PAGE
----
Sarah Matteson, LMSW: “Some of the biggest issues I face are related to differing policies depending on how you exited foster care. We need policies that streamline the resources for all students who experienced foster care, not just ones who exited in certain ways. Students should be provided with all resources available to them; ETV, tuition waiver, Medicaid, SIL, etc. Students who experienced foster care, regardless of the outcome, need the support and financial backing. They need more time to complete their education and we need to have policies and practices that allow that. Another issue is leaving care/adoptive homes without a support system. If CPS cannot provide that support system, we need to ensure it is still there. Who else could we look at? Is 16/17 old enough to start reconnecting with birth family to build a support system? Too often I see students reach back out to family members once they start college and it can negatively impact their education. Could we offer that connection earlier, while they are still in a protective environment?”
Interviewer: If there was one thing you could change to better assist the individuals you work with, what would that be?
Sarah Matteson, LMSW: “I would put more money towards prevention and education. If we can get into a home prior to abuse/neglect occurring and provide resources and education, we could eliminate the trauma of removal while strengthening the family. If we can continue to engage with those family’s long term, work with getting the kids into universities or trade programs when they are older, that can lead to generational changes.”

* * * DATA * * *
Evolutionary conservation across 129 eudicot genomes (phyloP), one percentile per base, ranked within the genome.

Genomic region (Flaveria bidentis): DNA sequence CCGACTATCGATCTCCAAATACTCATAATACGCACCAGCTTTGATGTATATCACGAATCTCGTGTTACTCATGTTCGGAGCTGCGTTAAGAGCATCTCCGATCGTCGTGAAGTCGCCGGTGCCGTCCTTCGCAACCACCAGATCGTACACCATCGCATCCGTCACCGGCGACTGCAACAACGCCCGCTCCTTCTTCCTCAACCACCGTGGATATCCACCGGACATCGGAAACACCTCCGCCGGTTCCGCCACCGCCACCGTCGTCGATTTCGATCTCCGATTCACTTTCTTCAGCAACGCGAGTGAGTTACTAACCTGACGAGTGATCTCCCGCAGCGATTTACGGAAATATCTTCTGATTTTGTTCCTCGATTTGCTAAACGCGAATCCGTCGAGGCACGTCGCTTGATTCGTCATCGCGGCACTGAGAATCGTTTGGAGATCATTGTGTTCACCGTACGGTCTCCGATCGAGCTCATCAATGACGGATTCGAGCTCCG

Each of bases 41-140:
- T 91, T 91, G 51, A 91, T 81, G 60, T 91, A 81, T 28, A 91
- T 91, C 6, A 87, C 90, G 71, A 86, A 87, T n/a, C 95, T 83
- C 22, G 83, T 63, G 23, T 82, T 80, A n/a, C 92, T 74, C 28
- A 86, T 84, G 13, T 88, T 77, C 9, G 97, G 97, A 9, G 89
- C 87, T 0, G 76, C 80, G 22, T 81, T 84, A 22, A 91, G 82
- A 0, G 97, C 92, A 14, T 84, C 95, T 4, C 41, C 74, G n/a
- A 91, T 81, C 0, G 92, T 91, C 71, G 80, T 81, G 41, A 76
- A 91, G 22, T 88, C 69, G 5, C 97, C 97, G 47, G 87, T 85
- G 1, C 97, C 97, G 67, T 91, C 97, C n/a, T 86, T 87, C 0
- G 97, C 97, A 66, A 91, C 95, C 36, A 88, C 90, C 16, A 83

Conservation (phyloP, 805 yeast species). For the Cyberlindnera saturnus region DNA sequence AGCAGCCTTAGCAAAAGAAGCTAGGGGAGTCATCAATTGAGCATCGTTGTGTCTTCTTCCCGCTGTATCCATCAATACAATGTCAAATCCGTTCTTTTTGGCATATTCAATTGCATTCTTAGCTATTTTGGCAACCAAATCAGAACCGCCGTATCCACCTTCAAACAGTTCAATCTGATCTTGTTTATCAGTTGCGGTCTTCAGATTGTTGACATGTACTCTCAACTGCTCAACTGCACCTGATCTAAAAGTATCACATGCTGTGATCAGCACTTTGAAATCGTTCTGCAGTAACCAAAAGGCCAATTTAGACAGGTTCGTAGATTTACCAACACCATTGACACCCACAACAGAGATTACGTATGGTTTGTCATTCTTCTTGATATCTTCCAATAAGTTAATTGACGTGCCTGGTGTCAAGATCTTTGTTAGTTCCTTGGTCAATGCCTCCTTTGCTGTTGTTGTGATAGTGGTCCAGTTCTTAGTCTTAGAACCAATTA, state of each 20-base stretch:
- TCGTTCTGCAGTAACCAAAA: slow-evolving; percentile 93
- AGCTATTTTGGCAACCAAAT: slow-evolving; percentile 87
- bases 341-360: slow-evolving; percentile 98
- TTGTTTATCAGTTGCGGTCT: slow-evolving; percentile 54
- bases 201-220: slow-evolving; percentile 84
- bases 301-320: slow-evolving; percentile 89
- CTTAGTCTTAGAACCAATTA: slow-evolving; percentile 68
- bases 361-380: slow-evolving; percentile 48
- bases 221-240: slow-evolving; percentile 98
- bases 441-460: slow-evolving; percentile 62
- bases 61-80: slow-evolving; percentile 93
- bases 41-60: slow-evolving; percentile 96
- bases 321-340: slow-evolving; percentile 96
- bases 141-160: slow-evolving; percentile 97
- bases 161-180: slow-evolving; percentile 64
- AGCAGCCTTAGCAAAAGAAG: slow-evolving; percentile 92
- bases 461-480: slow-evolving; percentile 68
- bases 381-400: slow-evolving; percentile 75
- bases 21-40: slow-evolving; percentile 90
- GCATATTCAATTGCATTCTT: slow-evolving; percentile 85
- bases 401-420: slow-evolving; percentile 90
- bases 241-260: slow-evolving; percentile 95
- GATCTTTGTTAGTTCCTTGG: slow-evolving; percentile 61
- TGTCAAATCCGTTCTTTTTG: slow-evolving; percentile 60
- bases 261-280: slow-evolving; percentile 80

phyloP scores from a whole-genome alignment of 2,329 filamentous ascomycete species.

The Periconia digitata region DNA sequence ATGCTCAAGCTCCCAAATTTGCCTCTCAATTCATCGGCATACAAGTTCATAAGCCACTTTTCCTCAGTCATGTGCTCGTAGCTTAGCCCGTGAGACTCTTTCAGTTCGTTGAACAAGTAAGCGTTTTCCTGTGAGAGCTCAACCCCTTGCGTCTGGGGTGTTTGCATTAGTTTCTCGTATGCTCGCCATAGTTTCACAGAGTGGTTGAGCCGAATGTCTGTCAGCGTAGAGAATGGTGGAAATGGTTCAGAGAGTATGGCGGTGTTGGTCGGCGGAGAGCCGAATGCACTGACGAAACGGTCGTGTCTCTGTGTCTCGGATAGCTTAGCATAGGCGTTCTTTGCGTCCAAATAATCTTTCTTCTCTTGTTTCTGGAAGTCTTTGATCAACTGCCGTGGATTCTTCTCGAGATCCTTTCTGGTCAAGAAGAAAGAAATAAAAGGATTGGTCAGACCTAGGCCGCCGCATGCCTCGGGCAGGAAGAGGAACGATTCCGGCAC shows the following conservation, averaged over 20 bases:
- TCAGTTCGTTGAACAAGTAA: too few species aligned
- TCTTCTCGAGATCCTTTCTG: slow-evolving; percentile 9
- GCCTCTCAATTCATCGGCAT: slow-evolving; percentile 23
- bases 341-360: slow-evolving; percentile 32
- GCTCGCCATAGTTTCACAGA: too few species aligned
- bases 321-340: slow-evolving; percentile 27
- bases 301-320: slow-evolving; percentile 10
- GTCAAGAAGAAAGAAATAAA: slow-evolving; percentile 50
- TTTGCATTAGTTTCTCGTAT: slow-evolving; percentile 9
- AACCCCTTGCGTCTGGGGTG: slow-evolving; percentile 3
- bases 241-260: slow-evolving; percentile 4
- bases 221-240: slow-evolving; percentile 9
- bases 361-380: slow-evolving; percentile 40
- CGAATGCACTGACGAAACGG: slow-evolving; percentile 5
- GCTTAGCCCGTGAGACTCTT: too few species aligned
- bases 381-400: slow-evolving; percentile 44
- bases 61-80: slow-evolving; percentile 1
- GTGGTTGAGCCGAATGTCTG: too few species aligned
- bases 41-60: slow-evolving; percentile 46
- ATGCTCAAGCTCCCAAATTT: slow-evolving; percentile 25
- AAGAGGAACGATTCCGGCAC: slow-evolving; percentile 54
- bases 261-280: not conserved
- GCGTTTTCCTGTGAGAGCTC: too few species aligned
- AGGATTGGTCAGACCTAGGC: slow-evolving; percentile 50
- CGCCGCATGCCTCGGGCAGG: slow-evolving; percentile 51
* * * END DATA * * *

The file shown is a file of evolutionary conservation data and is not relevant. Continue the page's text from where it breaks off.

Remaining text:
Interviewer: What is your favorite thing about being a Social Worker?
Sarah Matteson, LMSW:
“My favorite thing about being a Social Worker is seeing a person’s life change when they realize they are in charge and they have the resources they need to be successful.”
“When a person is in a place to take responsibility and act, when I am no longer needed as a Social worker, that is my favorite. It is like when a toddler is learning to walk, the adult cannot walk for them, but we can offer toys that help them stand, toys that help them walk, a hand to hold, and finally, a voice to cheer from the sides. Social work is about offering the toys/tools to help a client walk, a hand to hold when they are almost ready for that independent first step, and then a voice cheering from the sidelines when they start toddling independently, and if they stumble, we are there to help them back up. But they are the ones learning to walk. And when they succeed, it is amazing.”
Interviewer: What advice would you give to someone who is pursuing a career as a Social Worker?
Sarah Matteson, LMSW: “Social work is something that is a part of who you are, it is not just a job you do. I don’t stop being a Social Worker because it is 5:00, it is always a part of me. I am a Social Worker because I can’t look at a person addicted to drugs and not see the spiral of despair that led to that addiction. I am a Social Worker because I cannot look at a student failing a class and not see the underlying emotional stress of feeling alone on campus…If you want to be a Social Worker, my advice is to practice a lot of self-reflection. We are all raised with judgements and preconceived notions about others, what are yours? Can you overcome them? Can you name a type of person you could never work with, but still find the good in them to work with them anyways?”